at the point of
{prep.} Very near to; almost at or in. * /When Mary broke her favorite bracelet, she was at the point of tears./ * /The boy hurt in the accident lay at the point of death for a week, then he got well./ Compare: ABOUT TO(1), ON THE POINT OF.

Dictionary of American idioms. 2013.

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  • at the point of — {prep.} Very near to; almost at or in. * /When Mary broke her favorite bracelet, she was at the point of tears./ * /The boy hurt in the accident lay at the point of death for a week, then he got well./ Compare: ABOUT TO(1), ON THE POINT OF …   Dictionary of American idioms

  • At the point — Point Point, n. [F. point, and probably also pointe, L. punctum, puncta, fr. pungere, punctum, to prick. See {Pungent}, and cf. {Puncto}, {Puncture}.] 1. That which pricks or pierces; the sharp end of anything, esp. the sharp end of a piercing… …   The Collaborative International Dictionary of English

  • at the tip of one's tongue — or[on the tip of one s tongue] {adv. phr.} {informal} 1. Almost spoken; at the point of being said. * /It was at the tip of my tongue to tell him, when the phone rang./ * /John had a rude answer on the tip of his tongue, but he remembered his… …   Dictionary of American idioms

  • at the tip of one's tongue — or[on the tip of one s tongue] {adv. phr.} {informal} 1. Almost spoken; at the point of being said. * /It was at the tip of my tongue to tell him, when the phone rang./ * /John had a rude answer on the tip of his tongue, but he remembered his… …   Dictionary of American idioms

  • on the point of — {prep.} Ready to begin; very near to. Usually used with a verbal noun. * /The coach was on the point of giving up the game when our team scored two points./ * /The baby was on the point of crying when her mother finally came home./ Compare: ABOUT …   Dictionary of American idioms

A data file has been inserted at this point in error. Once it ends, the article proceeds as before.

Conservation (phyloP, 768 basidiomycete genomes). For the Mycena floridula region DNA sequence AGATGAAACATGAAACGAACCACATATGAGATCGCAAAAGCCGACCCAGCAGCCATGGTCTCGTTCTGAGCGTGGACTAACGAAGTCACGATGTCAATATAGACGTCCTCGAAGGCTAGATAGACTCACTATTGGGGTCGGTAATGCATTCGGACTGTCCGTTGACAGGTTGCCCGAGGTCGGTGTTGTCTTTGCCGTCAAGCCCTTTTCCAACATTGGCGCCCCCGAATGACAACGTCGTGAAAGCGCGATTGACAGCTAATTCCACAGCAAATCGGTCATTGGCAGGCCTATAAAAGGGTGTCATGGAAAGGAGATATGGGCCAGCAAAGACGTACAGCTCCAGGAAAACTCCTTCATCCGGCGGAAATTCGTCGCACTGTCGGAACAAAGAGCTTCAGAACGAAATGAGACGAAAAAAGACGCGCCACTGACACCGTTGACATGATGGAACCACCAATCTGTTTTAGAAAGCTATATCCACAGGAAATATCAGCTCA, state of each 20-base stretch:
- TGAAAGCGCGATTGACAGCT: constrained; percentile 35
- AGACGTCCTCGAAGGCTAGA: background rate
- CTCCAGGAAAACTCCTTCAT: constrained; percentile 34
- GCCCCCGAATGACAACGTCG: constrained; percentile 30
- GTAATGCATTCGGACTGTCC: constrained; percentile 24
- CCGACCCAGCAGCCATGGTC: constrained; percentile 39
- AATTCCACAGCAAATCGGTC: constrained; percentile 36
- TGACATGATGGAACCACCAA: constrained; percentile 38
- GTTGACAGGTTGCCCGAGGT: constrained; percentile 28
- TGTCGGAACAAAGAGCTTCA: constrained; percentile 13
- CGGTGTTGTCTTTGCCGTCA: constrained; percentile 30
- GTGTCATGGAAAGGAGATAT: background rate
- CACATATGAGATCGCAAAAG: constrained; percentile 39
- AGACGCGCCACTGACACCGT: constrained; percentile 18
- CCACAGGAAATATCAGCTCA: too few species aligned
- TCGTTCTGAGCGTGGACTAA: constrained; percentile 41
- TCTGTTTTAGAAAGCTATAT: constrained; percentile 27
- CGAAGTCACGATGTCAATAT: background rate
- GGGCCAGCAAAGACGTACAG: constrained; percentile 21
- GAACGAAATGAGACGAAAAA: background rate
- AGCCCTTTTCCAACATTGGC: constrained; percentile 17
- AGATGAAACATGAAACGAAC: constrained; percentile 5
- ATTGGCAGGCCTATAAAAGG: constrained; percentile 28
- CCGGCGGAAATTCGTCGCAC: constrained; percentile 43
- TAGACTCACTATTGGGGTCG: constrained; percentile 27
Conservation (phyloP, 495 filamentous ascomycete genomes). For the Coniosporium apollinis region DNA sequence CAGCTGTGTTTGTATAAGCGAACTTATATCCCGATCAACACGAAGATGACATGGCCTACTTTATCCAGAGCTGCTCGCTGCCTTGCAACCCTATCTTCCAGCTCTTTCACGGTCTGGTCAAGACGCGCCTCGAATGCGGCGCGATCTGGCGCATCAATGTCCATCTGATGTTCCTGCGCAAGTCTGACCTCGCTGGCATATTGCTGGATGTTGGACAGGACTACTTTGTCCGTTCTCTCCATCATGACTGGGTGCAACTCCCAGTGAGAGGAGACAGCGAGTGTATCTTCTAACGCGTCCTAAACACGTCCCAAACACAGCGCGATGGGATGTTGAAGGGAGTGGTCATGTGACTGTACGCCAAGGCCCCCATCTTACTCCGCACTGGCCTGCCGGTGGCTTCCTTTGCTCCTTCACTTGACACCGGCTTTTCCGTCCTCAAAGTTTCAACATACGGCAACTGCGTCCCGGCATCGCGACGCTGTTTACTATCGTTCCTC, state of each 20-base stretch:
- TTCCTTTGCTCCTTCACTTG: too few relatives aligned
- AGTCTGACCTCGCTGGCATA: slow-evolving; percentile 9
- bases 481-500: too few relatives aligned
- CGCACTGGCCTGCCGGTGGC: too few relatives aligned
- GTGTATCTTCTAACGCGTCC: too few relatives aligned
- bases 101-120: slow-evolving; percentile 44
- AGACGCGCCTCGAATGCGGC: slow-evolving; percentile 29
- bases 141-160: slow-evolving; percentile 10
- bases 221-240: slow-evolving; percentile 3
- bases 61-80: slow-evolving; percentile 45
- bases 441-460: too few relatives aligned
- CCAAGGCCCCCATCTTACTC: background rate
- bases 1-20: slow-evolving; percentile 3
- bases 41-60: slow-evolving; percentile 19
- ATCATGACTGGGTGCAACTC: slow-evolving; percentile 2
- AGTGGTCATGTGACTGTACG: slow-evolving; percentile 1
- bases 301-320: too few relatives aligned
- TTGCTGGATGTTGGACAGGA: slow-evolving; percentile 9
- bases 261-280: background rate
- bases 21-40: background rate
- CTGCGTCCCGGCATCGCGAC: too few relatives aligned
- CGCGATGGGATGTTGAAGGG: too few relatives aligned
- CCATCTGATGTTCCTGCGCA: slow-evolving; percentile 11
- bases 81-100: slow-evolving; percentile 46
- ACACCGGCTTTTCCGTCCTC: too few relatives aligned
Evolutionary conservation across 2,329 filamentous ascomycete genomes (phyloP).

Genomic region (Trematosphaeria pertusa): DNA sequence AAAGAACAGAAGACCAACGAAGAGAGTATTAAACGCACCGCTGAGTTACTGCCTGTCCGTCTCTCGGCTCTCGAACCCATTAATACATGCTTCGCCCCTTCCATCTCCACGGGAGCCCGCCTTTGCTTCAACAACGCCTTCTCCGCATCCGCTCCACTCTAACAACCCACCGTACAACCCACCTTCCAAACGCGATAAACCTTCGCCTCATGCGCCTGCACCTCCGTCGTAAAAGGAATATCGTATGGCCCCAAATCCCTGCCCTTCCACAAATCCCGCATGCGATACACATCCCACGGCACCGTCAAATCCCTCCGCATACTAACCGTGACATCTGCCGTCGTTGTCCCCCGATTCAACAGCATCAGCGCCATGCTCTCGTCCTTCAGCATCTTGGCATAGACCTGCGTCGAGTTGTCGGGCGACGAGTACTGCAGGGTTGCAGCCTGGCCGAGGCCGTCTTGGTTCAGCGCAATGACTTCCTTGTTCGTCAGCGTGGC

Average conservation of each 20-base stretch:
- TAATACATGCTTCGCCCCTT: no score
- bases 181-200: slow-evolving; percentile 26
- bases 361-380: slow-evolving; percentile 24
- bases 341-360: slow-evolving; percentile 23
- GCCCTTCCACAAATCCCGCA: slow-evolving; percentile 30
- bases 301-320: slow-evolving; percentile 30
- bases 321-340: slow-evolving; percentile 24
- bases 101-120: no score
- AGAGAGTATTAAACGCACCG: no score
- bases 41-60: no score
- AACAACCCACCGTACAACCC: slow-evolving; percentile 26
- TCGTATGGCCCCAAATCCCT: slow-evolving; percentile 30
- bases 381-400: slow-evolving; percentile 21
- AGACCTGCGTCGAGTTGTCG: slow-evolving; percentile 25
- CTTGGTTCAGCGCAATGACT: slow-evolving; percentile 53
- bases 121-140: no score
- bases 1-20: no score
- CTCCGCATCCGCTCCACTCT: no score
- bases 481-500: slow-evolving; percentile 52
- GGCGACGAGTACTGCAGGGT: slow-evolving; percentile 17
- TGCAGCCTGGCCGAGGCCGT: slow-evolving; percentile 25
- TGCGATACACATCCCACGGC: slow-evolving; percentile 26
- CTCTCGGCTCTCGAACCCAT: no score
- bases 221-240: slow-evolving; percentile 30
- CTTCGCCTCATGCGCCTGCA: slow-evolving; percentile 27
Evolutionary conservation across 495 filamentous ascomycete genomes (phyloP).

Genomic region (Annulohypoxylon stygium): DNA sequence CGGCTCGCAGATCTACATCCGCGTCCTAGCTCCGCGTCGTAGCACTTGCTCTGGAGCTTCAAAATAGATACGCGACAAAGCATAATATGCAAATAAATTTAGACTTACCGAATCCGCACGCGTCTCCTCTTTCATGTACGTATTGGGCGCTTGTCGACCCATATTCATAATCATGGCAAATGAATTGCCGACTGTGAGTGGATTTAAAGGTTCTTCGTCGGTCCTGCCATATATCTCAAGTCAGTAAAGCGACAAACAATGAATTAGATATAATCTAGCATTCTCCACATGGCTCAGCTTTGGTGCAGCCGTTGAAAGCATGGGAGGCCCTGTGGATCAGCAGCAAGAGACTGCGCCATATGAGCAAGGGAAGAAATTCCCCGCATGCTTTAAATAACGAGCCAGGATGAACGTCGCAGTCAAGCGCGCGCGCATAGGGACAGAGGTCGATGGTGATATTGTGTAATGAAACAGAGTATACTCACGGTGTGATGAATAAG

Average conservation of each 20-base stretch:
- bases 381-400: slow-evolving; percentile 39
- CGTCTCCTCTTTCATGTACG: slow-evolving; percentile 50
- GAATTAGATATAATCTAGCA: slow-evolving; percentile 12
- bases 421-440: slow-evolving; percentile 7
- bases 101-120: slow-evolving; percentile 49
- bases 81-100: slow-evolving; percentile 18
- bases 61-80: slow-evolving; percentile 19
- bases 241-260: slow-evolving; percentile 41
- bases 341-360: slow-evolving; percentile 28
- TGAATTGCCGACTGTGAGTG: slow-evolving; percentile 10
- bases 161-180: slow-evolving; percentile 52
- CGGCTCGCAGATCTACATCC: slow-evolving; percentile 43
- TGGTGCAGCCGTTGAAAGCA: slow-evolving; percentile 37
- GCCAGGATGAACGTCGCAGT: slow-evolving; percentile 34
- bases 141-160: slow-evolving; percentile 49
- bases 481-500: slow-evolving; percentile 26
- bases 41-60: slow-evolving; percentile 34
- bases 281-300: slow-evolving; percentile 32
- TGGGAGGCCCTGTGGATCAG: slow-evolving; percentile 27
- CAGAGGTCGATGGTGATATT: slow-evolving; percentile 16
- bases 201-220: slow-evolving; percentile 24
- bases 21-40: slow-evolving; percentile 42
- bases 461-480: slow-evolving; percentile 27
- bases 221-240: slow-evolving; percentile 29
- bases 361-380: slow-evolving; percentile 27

• on the point of — {prep.} Ready to begin; very near to. Usually used with a verbal noun. * /The coach was on the point of giving up the game when our team scored two points./ * /The baby was on the point of crying when her mother finally came home./ Compare: ABOUT …   Dictionary of American idioms

  • To turn the point of — Turn Turn (t[^u]rn), v. t. [imp. & p. p. {Turned}; p. pr. & vb. n. {Turning}.] [OE. turnen, tournen, OF. tourner, torner, turner, F. tourner, LL. tornare, fr. L. tornare to turn in a lathe, to rounds off, fr. tornus a lathe, Gr. ? a turner s… …   The Collaborative International Dictionary of English

  • To be at the bottom of — Bottom Bot tom (b[o^]t t[u^]m), n. [OE. botum, botme, AS. botm; akin to OS. bodom, D. bodem, OHG. podam, G. boden, Icel. botn, Sw. botten, Dan. bund (for budn), L. fundus (for fudnus), Gr. pyqmh n (for fyqmh n), Skr. budhna (for bhudhna), and Ir …   The Collaborative International Dictionary of English

  • Point of concurrence — Point Point, n. [F. point, and probably also pointe, L. punctum, puncta, fr. pungere, punctum, to prick. See {Pungent}, and cf. {Puncto}, {Puncture}.] 1. That which pricks or pierces; the sharp end of anything, esp. the sharp end of a piercing… …   The Collaborative International Dictionary of English

  • Point of contrary flexure — Point Point, n. [F. point, and probably also pointe, L. punctum, puncta, fr. pungere, punctum, to prick. See {Pungent}, and cf. {Puncto}, {Puncture}.] 1. That which pricks or pierces; the sharp end of anything, esp. the sharp end of a piercing… …   The Collaborative International Dictionary of English

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